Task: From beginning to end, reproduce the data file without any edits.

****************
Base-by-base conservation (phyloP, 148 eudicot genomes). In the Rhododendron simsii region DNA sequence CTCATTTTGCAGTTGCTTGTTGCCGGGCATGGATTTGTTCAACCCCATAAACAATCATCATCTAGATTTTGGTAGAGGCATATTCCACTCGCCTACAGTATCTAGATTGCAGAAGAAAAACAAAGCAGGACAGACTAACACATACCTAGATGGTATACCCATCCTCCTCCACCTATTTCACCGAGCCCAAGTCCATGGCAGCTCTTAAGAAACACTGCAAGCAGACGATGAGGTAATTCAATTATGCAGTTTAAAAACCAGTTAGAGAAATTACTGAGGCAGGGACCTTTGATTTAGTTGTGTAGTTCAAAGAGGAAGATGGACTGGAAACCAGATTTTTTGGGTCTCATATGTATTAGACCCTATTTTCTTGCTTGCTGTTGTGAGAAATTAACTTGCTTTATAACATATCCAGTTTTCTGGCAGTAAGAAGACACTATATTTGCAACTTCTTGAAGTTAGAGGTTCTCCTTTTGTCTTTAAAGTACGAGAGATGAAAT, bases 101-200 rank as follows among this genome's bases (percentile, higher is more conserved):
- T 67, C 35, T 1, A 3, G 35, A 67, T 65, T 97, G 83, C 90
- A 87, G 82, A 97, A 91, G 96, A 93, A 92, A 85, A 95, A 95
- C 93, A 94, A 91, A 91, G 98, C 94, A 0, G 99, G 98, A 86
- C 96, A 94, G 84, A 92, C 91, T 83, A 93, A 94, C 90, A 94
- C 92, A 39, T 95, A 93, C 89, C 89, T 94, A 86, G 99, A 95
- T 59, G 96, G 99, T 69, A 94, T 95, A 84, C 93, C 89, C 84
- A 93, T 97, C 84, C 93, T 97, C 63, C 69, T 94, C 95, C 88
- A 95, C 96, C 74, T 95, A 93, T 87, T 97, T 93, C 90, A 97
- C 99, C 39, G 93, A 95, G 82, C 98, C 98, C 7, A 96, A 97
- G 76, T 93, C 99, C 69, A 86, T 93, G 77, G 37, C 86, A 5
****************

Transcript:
Base-by-base conservation (phyloP, 148 eudicot genomes). In the Rhododendron simsii region DNA sequence CTCATTTTGCAGTTGCTTGTTGCCGGGCATGGATTTGTTCAACCCCATAAACAATCATCATCTAGATTTTGGTAGAGGCATATTCCACTCGCCTACAGTATCTAGATTGCAGAAGAAAAACAAAGCAGGACAGACTAACACATACCTAGATGGTATACCCATCCTCCTCCACCTATTTCACCGAGCCCAAGTCCATGGCAGCTCTTAAGAAACACTGCAAGCAGACGATGAGGTAATTCAATTATGCAGTTTAAAAACCAGTTAGAGAAATTACTGAGGCAGGGACCTTTGATTTAGTTGTGTAGTTCAAAGAGGAAGATGGACTGGAAACCAGATTTTTTGGGTCTCATATGTATTAGACCCTATTTTCTTGCTTGCTGTTGTGAGAAATTAACTTGCTTTATAACATATCCAGTTTTCTGGCAGTAAGAAGACACTATATTTGCAACTTCTTGAAGTTAGAGGTTCTCCTTTTGTCTTTAAAGTACGAGAGATGAAAT, bases 101-200 rank as follows among this genome's bases (percentile, higher is more conserved):
- T 67, C 35, T 1, A 3, G 35, A 67, T 65, T 97, G 83, C 90
- A 87, G 82, A 97, A 91, G 96, A 93, A 92, A 85, A 95, A 95
- C 93, A 94, A 91, A 91, G 98, C 94, A 0, G 99, G 98, A 86
- C 96, A 94, G 84, A 92, C 91, T 83, A 93, A 94, C 90, A 94
- C 92, A 39, T 95, A 93, C 89, C 89, T 94, A 86, G 99, A 95
- T 59, G 96, G 99, T 69, A 94, T 95, A 84, C 93, C 89, C 84
- A 93, T 97, C 84, C 93, T 97, C 63, C 69, T 94, C 95, C 88
- A 95, C 96, C 74, T 95, A 93, T 87, T 97, T 93, C 90, A 97
- C 99, C 39, G 93, A 95, G 82, C 98, C 98, C 7, A 96, A 97
- G 76, T 93, C 99, C 69, A 86, T 93, G 77, G 37, C 86, A 5